True to their name, micro inverters cover a much smaller portion of a residential solar array than string inverters do, by connecting to each individual solar panel.
Micro inverters are more expensive than string inverters but offer several benefits you won’t find in other options. First of all, by connecting to individual panels, micro inverters can get optimal production from each panel, rather than having to cap power to match the lowest production. That means your system can produce more electricity overall by taking advantage of every bit of its efficiency.
Despite costing more than other inverter options, solar micro inverters come with a variety of benefits that make them a good choice for homeowners. Not only can they outproduce a string inverter system, but the individual inverters can also highlight potential problems with the panels themselves.
Unlike string inverters which typically rely on panels facing in one direction, micro inverters put you in control, allowing you to put panels where they’ll perform the best, even if they aren’t facing the same direction. They can also mitigate shading problems and other hindrances that could hamper overall production with a standard string inverter setup.
As you add more panels to your installation, you will need to add more micro inverters, but you have more flexibility in where your panels are installed. This allows you to avoid shaded areas, take advantage of the sun in any position, and even take advantage of different seasons.
Optimizers are unique hybrid inverters that cost about the same as a microinverter but allow solar panels to produce electricity at a higher power, rather than working with a reduced current load. They cost about the same as a micro inverter system but have the ability to help you get more out of aging or impacted rooftop solar installations.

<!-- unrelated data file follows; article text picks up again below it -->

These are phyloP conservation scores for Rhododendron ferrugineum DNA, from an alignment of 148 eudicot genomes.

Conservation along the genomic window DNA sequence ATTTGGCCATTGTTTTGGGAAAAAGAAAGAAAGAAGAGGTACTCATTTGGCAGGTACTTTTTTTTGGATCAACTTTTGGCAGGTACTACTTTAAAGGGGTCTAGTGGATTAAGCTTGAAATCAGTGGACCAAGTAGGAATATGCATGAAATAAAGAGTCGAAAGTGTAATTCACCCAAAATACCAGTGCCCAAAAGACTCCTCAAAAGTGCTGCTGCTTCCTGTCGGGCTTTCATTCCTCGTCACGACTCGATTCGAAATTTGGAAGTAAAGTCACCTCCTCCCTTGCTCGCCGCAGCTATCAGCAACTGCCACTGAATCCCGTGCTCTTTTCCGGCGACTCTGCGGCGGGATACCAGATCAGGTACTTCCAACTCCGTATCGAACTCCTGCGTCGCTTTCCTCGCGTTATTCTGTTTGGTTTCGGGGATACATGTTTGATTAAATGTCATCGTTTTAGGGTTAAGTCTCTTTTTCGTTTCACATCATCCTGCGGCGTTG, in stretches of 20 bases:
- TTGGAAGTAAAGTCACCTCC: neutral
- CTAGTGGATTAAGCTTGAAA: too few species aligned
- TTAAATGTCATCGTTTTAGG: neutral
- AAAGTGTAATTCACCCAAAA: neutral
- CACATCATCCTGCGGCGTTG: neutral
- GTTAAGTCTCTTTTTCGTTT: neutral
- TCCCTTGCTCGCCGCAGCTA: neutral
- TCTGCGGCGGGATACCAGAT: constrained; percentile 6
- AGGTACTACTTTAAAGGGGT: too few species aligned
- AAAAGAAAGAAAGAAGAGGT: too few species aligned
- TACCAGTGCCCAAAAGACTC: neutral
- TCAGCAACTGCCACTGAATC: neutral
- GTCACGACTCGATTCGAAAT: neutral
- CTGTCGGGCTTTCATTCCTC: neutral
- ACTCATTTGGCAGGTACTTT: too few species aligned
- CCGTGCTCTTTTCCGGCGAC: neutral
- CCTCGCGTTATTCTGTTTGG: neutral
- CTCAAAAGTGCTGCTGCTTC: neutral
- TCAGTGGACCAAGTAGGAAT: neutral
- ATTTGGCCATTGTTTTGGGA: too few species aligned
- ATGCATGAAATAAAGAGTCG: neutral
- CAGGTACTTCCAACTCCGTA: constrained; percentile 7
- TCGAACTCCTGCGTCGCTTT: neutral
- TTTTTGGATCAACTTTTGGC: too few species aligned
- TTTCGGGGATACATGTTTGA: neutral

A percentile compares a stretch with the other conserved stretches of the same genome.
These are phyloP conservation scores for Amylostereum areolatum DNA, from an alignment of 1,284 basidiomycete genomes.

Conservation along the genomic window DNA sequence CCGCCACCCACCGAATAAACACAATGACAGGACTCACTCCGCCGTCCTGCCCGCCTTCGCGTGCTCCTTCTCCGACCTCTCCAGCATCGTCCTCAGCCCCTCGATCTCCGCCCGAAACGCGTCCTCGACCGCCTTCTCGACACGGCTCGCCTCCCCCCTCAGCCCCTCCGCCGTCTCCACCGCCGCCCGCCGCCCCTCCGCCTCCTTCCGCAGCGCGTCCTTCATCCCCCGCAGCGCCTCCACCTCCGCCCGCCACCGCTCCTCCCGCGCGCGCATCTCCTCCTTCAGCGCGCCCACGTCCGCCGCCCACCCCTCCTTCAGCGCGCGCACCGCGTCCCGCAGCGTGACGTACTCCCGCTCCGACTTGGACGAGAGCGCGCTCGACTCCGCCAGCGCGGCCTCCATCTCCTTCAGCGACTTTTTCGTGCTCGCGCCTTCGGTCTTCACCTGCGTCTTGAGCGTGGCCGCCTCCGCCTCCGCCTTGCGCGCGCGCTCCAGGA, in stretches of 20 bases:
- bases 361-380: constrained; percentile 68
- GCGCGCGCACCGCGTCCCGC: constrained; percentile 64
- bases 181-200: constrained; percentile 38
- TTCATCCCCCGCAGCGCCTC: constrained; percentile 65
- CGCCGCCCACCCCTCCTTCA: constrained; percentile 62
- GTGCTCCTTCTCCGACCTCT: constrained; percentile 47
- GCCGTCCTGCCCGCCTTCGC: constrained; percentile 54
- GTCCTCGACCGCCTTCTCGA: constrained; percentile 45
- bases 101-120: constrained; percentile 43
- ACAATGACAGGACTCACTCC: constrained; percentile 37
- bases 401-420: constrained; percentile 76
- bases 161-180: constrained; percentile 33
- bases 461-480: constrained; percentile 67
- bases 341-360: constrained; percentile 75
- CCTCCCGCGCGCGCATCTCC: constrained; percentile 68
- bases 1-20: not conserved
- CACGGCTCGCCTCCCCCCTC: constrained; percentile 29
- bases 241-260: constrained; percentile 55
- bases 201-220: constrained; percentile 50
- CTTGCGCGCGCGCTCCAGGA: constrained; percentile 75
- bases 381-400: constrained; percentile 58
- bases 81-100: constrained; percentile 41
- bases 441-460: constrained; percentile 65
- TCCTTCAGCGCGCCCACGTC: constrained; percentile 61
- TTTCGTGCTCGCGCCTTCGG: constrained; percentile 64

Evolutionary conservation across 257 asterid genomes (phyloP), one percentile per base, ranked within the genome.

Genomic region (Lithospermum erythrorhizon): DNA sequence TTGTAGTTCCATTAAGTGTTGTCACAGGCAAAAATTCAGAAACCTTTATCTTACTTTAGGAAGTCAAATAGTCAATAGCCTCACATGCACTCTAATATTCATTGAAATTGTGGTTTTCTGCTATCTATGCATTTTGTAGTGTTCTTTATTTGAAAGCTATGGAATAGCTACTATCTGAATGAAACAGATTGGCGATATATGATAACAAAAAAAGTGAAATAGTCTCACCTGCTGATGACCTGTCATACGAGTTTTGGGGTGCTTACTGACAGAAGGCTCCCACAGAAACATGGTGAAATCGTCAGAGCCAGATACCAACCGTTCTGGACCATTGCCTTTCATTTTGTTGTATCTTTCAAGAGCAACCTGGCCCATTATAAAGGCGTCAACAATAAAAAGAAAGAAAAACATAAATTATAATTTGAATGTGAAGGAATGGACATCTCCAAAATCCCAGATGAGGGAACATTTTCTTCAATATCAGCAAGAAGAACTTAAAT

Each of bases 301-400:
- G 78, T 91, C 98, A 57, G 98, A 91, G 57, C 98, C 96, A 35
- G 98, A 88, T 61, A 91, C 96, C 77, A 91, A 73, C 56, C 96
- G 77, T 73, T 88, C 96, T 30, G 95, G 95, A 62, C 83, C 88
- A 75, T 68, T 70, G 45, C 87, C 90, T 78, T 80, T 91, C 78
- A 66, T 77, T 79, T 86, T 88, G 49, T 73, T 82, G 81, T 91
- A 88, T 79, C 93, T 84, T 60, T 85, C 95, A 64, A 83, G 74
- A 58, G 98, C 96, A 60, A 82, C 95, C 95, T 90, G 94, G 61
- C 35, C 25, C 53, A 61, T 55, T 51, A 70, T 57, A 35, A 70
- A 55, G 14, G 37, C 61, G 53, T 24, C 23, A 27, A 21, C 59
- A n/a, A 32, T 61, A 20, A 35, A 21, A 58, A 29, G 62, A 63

If the solar installation is older or panels are impacted by shading or other external factors that could limit productivity, optimizers can give the system a much-needed power boost. They also have the unique ability to help older panels perform better as they age, helping them maintain efficiency. And much like a micro inverter, optimizers can monitor individual panels in the system, making it easier to identify and correct problems earlier.
Unfortunately, despite their ability to increase power in panels, optimizers cannot convert direct current (DC) electricity into alternating current (AC) power. That means that you’re still going to need string inverters to handle the conversion process. On the bright side, unlike a micro inverter, if an optimizer breaks, you don’t lose power. It simply returns to its original efficiency, and even then, you’d notice an issue because of the weaker performance.
Where would an optimizer work best? Typically, you’ll find optimizers in systems where the panels aren’t working as efficiently as they could be, either due to age, shading, or seasonality.
In a world where everything thinks they’re the next Bob Vila, keep in mind you’re dealing with potentially high voltage electricity. No matter what type of inverter you select for your next solar installation, be sure to find a licensed, professional installer to perform the work for you.
From solar modules and inverters to PV wire and solar inverter cables, an installer will likely have access to high-quality materials designed to make the most of your investment. They can also do the job quickly and safely, leaving you with a clean installation that lets you take full advantage of the sun’s energy and lower electricity bills.
If you’re interested in learning more about solar installations, tax credits, and to better understand what programs are available to you, visit the U.S. Department of Energy’s website.